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Biodiversity surveys

You can also help preserve biodiversity by helping scientists with their research:

Did you know?

  • 42% of all amphibian species and 40% of all bird species are declining in population.
  • Scientists estimate that nearly a quarter of plant species are threatened with extinction.
  • Experts say that more than 95% of North American grasslands may have been lost.

Visit the International Year of Biodiversity website (IYBUK) for more biodiversity facts.

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In October, shortly before the Nagoya conference, a panel of experts discussed the issues you raised on these pages. We passed the key points on to the government.

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What is biodiversity?

What are the big issues?

Who owns biodiversity?

Is fairer use of the Earth's resources the answer to poverty and inequality?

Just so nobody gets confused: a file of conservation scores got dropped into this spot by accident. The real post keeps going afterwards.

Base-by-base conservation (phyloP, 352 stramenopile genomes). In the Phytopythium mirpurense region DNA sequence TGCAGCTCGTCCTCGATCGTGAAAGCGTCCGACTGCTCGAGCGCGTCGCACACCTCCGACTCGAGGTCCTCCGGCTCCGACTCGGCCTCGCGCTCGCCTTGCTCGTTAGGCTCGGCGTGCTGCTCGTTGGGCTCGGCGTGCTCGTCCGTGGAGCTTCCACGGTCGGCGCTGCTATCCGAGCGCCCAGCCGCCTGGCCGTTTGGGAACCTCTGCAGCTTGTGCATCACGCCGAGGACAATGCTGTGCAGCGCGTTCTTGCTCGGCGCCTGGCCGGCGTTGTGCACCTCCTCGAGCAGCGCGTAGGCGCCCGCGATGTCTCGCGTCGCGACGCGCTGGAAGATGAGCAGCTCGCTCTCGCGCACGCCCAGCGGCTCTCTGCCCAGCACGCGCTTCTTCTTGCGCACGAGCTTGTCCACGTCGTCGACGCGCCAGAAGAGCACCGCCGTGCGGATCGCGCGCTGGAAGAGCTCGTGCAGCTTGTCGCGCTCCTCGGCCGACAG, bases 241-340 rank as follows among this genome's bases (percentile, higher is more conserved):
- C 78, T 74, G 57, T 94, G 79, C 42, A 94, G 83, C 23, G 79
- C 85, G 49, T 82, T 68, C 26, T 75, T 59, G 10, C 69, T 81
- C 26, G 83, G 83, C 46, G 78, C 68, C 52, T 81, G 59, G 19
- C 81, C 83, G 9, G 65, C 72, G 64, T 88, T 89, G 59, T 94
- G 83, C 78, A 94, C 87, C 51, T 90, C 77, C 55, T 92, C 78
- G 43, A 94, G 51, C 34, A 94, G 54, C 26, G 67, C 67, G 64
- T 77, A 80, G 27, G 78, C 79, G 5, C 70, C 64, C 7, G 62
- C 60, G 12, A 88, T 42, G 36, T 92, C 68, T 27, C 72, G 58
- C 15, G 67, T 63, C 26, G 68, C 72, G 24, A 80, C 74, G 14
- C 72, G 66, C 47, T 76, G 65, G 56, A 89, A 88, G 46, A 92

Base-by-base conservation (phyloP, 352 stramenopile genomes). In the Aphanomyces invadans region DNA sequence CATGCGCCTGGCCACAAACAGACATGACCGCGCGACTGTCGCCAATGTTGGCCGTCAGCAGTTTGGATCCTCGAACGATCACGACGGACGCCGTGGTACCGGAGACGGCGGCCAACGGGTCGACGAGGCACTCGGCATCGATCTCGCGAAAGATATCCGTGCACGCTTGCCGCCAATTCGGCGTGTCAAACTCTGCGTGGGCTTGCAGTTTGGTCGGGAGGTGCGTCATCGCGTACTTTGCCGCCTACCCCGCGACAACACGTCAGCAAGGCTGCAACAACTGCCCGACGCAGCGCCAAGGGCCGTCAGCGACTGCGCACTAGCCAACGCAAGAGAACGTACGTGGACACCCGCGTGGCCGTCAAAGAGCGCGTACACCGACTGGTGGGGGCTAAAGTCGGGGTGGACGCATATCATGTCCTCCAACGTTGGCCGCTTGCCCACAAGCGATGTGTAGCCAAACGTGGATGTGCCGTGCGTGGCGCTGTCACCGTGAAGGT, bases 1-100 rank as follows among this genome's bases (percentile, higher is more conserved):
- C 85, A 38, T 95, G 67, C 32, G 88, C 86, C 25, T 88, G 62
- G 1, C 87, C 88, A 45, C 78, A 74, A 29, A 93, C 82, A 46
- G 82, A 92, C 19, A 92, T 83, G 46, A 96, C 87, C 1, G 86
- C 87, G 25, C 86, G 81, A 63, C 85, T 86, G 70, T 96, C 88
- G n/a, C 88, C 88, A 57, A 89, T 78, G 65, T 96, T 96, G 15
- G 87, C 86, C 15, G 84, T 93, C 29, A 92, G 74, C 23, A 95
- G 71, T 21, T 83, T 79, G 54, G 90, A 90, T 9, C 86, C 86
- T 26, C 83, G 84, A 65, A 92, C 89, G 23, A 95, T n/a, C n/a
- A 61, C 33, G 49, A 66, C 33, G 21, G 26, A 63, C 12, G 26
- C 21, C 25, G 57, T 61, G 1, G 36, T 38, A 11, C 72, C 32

New types of resources, such as genetic information, are becoming available all the time. How can the benefits be shared? Find out more about the Access and Benefit Sharing (ABS) protocol.

What is the economic value of biodiversity?

Fertile soil and clean air appear to be free. But if we give them an economic value, perhaps we will value them more. Find out more in The Economics of Ecosystems and Biodiversity (TEEB) report.

Who owns scientific information about biodiversity?

An inter-governmental panel on biodiversity, like the IPCC (Inter-governmental Panel on Climate Change), could help to make scientific evidence about biodiversity loss available to all countries.

What targets should we set?

Targets set at the last biodiversity conference were hard to measure and hard to achieve. Officials from 192 countries and the EU will negotiate a new set of targets at Nagoya.